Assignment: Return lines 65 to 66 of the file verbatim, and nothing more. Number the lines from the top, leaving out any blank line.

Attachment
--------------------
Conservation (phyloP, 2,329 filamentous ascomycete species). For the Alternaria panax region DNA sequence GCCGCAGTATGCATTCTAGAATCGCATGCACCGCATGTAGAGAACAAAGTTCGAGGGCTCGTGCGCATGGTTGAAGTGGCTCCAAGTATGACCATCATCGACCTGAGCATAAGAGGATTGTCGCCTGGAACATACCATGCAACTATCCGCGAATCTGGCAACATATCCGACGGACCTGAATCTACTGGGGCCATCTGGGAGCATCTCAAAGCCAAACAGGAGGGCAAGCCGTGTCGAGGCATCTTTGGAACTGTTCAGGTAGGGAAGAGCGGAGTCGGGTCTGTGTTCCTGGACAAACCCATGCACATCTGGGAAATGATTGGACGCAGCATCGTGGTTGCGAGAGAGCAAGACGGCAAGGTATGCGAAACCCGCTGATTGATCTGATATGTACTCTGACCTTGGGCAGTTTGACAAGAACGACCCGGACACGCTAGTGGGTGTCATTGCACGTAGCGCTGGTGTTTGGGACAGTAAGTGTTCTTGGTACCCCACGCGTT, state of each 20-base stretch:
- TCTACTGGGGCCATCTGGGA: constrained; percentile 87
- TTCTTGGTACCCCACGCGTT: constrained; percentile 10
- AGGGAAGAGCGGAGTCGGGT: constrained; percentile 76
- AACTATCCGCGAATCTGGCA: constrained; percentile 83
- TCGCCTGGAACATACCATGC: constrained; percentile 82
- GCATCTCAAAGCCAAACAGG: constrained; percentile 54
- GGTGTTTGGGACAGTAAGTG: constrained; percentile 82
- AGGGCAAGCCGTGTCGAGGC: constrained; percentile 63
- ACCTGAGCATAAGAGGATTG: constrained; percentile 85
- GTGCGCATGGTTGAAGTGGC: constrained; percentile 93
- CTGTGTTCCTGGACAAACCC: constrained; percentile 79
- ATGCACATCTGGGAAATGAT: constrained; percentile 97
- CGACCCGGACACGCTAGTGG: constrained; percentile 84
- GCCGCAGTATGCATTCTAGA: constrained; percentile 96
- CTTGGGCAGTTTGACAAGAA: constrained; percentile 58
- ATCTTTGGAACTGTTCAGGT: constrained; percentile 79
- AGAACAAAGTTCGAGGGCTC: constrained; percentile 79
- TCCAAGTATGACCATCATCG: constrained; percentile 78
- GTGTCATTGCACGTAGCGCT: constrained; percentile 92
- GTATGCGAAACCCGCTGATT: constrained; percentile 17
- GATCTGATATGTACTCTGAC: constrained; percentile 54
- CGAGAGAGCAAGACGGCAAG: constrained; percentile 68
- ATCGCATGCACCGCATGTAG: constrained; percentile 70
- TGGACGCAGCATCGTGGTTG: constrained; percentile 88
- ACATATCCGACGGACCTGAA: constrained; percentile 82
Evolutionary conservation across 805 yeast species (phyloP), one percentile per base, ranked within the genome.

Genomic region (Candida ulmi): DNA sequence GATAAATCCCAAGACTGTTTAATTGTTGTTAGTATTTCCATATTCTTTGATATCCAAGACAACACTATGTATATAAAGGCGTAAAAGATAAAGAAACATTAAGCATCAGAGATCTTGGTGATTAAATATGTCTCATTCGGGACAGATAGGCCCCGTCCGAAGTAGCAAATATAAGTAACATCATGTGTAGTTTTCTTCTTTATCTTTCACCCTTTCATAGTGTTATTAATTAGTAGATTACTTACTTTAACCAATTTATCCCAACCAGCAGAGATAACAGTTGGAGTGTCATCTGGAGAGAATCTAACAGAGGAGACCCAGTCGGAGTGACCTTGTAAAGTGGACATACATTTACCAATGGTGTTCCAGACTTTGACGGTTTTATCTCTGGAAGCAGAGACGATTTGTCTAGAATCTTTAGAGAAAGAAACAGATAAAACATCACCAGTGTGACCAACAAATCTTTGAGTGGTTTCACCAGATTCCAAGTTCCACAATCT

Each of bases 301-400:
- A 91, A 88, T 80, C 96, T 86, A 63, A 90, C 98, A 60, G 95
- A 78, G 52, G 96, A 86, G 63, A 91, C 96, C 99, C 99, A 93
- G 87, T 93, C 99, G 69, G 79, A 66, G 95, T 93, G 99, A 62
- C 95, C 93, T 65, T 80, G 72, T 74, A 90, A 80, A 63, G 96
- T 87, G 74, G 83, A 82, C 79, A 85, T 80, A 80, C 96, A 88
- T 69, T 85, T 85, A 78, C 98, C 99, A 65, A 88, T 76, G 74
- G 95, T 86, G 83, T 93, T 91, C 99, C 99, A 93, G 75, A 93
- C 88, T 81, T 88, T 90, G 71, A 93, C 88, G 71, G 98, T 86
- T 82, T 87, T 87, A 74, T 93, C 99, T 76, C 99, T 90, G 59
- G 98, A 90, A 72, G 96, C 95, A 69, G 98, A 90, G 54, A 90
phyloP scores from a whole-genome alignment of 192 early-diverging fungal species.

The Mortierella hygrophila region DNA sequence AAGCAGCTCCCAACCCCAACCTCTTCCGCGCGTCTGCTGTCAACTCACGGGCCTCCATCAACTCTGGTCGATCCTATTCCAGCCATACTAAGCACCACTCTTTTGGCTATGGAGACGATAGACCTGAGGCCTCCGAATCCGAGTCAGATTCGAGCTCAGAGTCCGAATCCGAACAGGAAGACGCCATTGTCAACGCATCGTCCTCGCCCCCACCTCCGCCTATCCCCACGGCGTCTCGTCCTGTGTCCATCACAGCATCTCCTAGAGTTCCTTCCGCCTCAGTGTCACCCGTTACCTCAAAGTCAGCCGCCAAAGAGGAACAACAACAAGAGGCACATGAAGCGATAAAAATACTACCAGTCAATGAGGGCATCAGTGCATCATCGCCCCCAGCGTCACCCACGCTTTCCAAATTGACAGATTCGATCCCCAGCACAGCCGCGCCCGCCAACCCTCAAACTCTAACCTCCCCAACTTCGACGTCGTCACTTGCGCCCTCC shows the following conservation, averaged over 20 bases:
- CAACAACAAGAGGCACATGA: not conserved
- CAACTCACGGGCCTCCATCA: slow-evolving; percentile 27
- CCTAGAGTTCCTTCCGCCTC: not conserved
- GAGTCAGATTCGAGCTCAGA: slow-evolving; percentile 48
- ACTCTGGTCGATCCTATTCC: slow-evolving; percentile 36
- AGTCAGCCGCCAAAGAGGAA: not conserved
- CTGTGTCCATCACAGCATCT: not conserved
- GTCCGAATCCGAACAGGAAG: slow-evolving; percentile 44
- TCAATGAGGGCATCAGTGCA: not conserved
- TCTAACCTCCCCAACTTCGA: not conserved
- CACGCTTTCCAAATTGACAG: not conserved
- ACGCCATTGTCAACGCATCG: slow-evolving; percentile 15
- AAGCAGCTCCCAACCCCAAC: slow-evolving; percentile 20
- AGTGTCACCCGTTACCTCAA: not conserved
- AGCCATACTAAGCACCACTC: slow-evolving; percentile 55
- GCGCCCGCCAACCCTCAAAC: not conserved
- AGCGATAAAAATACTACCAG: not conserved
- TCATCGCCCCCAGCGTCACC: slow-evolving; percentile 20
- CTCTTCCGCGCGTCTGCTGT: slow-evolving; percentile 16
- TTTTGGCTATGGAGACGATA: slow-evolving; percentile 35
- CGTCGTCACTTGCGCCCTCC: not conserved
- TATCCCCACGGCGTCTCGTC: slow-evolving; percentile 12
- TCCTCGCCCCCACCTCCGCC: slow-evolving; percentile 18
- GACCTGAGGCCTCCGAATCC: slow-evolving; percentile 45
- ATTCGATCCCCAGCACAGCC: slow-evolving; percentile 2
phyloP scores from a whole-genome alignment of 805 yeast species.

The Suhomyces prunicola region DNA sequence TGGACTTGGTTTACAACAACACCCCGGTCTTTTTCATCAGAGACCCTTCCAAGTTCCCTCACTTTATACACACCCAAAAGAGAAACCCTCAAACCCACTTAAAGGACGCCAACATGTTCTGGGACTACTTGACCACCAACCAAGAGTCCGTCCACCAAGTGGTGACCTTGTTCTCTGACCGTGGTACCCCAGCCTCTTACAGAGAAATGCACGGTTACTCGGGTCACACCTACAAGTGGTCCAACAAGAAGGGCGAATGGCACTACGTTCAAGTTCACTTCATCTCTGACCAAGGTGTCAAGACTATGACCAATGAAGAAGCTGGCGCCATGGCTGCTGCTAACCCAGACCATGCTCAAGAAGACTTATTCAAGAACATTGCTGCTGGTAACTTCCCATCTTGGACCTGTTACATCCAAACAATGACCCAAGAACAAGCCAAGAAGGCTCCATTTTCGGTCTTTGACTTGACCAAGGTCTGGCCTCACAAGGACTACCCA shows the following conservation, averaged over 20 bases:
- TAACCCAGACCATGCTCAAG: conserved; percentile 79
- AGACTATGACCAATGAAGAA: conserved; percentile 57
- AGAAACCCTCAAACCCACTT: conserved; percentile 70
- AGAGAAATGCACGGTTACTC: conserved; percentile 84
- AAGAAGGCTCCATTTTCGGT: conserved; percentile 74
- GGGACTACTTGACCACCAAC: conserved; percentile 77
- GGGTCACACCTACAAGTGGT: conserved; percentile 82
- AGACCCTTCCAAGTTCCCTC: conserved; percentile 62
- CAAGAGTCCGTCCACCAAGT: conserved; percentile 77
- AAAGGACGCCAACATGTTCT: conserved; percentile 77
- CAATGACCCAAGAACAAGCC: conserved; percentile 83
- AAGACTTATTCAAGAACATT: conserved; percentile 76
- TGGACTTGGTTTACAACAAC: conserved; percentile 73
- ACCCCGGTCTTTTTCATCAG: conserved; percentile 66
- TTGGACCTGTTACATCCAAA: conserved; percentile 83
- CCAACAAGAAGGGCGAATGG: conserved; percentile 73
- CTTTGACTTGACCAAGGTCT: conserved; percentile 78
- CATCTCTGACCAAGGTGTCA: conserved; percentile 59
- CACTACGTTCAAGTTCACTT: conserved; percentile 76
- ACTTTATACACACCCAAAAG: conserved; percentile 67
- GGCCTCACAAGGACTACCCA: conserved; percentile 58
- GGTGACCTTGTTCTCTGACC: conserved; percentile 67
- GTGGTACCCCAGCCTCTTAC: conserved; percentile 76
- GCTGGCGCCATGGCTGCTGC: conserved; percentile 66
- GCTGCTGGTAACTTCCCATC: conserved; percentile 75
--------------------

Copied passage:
- GACCTGAGGCCTCCGAATCC: slow-evolving; percentile 45
- ATTCGATCCCCAGCACAGCC: slow-evolving; percentile 2